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Review: The Colburn Orchestra at Walt Disney Concert Hall

Dancing and playing into our hearts

The Colburn Orchestra and Dance Academy at Walt Disney Concert Hall


Leticia Marie Sanchez

Colburn Orchestra

On Friday evening, the Colburn Orchestra had the audience at the Walt Disney Concert Hall on the edge of their seats. It was a night celebrating the trajectory of of love, from the sweet lightness of the music of Irving Berlin to the dissonant passionate struggle in Sergei Prokofiev’s Romeo and Juliet. Leonard Bernstein’s “Overture to Candide” opened the program with enthusiasm and proved a fitting bookend to the intensity of Prokofiev.From the music of Bernstein, the music flowed smoothly to the music of Irving Berlin arranged by Scott Ninmer. The transportive choreography by L.A Dance Project Founder Benjamin Millepied added to the uplifting nature of the evening. Dancers from Colburn Dance Academy conveyed a soaring spirit of optimism, their Grand Jetés evoking the sunny buoyancy of Berlin’s music.

Got no silver,

 got no gold

What I got can’t be bought or sold

I got the sun in the morning

 and the moon at night”

Irving Berlin

The rich, sonorous voice of tenor Joshua Wheeker augmented shades of profundity to the blithe music of Berlin, enhancing the score in a way not done by prior vocalists who have sung the works of the Broadway king. What Millepied, Wheeker, the Colburn Orchestra, and Colburn Dance Academy were able to accomplish was to create moments where time stood still. Even more than moments, they created an actual atmosphere of endearing lightness. For Angelenos getting off the freeway after Friday night rush hour, this atmosphere proved a much needed balm for the soul.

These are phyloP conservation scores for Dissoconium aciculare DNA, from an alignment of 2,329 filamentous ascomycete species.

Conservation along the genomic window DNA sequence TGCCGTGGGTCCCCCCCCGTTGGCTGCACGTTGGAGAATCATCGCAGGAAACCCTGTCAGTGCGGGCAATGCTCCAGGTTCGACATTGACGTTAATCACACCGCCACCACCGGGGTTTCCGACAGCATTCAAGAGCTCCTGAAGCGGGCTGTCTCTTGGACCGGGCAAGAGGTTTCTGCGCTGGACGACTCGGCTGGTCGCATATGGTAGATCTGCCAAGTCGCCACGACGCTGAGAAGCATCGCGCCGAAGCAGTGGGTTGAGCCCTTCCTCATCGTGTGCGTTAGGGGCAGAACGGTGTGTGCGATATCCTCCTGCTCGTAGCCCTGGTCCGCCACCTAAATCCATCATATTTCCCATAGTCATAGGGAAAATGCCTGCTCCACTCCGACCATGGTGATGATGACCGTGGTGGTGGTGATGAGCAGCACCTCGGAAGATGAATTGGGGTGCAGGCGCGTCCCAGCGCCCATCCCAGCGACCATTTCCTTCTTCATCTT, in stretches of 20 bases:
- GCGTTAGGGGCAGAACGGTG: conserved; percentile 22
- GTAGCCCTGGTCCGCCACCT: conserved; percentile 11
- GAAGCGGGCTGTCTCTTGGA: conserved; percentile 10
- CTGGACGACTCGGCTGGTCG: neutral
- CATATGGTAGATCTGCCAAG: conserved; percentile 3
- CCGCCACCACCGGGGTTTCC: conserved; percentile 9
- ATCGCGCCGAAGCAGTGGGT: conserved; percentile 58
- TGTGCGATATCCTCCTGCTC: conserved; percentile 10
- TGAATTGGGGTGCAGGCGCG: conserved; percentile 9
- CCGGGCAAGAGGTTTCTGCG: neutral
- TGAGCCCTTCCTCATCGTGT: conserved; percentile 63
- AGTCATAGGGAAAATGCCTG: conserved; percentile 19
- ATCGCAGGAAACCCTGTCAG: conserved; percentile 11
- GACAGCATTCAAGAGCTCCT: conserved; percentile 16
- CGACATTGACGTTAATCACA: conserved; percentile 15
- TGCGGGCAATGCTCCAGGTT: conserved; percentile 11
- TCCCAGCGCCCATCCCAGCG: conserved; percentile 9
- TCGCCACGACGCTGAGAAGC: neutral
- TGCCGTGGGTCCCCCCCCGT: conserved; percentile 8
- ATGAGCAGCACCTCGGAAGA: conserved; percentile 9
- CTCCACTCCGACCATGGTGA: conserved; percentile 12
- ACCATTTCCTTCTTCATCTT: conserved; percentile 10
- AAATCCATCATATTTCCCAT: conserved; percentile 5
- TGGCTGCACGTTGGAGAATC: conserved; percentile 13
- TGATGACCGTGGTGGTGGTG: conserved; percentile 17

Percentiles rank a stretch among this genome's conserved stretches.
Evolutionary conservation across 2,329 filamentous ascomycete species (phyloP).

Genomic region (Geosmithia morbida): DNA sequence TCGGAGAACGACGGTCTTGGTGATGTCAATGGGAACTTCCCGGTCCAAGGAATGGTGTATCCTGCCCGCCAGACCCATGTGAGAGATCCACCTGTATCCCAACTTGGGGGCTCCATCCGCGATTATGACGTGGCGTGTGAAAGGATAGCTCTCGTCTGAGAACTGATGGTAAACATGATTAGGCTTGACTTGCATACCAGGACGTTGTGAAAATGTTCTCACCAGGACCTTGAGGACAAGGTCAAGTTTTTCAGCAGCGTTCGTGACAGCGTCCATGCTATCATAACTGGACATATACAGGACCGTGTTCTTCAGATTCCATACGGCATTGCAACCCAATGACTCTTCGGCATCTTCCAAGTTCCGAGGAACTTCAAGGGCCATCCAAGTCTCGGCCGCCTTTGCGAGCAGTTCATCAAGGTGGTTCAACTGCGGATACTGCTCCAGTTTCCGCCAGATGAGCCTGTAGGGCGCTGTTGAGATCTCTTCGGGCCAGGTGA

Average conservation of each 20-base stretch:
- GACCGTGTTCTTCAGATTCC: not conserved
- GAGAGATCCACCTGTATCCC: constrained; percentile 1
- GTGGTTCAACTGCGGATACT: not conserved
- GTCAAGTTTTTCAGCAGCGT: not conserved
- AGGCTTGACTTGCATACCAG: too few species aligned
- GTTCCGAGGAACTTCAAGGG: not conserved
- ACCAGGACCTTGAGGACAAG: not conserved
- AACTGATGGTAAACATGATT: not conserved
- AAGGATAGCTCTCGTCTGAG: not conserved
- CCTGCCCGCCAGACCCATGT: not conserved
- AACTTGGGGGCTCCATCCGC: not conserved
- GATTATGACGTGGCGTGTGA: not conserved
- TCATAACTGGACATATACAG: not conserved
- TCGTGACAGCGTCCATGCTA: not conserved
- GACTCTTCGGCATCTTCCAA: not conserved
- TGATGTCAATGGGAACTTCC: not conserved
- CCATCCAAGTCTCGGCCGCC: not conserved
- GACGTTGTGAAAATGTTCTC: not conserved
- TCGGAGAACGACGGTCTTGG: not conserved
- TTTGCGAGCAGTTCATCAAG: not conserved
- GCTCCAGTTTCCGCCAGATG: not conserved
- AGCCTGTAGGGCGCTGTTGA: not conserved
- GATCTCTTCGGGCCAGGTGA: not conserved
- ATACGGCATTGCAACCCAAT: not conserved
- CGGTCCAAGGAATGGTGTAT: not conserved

In sharp contrast to the tripping-the-light-fantastic aura of Berlin, the music of Prokofiev plunged the audience into the tragic, turmoil-filled Sturm und Drang of the ill-fated teen lovers, Romeo and Juliet.

The musicians of the Colburn Orchestra, only a few years older than Romeo and Juliet, performed with boisterous passion akin to those in the throes of love. What made the performance of Prokofiev’s work even more exciting was the fresh and raw energy that the musicians of the Colburn Orchestra brought to the stage. With his dynamic electric physicality, Christian Arming was able to reign in the orchestra when needed and elicit a clean, passionate performance.  The rendition of the rousing theme during the passage of the Montagues and the Capulets was nothing short of thrilling.

More programs that would include dance and vocalization would be welcome at Walt Disney Concert Hall. When the Muses work together, the results can be sublime.

Posted by on April 23rd, 2017

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